This document sets out the processes to be followed by OSA staff in the event that OSA experiences a data breach or suspects that a data breach has occurred. A data breach involves the loss of, unauthorised access to, or unauthorised disclosure of, personal information.

The Privacy Amendment (Notifiable Data Breaches) Act 2017 (NDB Act) established a Notifiable Data Breaches (NDB) scheme requiring organisations covered by the Act to notify any individuals likely to be at risk of serious harm by a data breach. The Office of the Australian Information Commissioner (OAIC) must also be notified.

Accordingly, OSA needs to be prepared to act quickly in the event of a data breach (or suspected breach) and determine whether it is likely to result in serious harm and whether it constitutes an NDB.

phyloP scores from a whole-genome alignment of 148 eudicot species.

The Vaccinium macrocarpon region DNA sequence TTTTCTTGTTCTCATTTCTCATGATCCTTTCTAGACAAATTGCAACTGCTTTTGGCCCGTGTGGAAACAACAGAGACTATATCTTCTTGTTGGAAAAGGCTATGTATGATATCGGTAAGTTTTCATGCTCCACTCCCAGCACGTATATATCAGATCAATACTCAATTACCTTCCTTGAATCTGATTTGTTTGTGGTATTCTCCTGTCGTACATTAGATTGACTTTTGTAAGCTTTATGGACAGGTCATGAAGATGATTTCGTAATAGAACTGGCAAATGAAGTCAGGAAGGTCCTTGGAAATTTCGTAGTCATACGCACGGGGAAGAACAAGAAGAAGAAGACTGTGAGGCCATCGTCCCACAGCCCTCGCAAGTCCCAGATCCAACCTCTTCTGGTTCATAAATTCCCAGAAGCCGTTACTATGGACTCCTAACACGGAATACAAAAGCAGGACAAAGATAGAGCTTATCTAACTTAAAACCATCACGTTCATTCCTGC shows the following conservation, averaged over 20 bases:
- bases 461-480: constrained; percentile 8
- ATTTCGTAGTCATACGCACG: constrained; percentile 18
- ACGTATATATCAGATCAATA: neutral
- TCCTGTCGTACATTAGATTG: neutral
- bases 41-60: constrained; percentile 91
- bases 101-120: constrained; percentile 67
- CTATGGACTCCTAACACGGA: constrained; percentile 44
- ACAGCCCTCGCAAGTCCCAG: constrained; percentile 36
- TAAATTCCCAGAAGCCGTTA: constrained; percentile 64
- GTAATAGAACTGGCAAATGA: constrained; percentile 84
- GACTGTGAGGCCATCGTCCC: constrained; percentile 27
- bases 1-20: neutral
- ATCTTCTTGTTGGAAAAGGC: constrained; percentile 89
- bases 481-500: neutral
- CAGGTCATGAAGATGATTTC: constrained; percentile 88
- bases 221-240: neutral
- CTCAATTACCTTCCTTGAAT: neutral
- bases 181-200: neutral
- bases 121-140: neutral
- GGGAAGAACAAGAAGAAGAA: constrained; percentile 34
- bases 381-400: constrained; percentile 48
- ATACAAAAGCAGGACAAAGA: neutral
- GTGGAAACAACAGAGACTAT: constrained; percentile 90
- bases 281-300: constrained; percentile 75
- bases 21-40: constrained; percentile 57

Adherence to this Procedure and Response Plan will ensure that OSA can contain, assess and respond to data breaches expeditiously and mitigate potential harm to the person(s) affected.

This Procedure and Response Plan has been created based on the following guides:

  • The Office of the Australian Information Commissioner’s “Guide to developing a data breach response plan
  • The Office of the Australian Information Commissioner’s “Data breach notification guide: a guide to handling personal information security breaches
  • NDB Act of 2018
  • The Act and Australian Privacy Principles (Schedule 1 of the Act)

This document should be read in conjunction with OSA’s Privacy Policy.

3. Process where a breach occurs or is suspected

3.1 Alert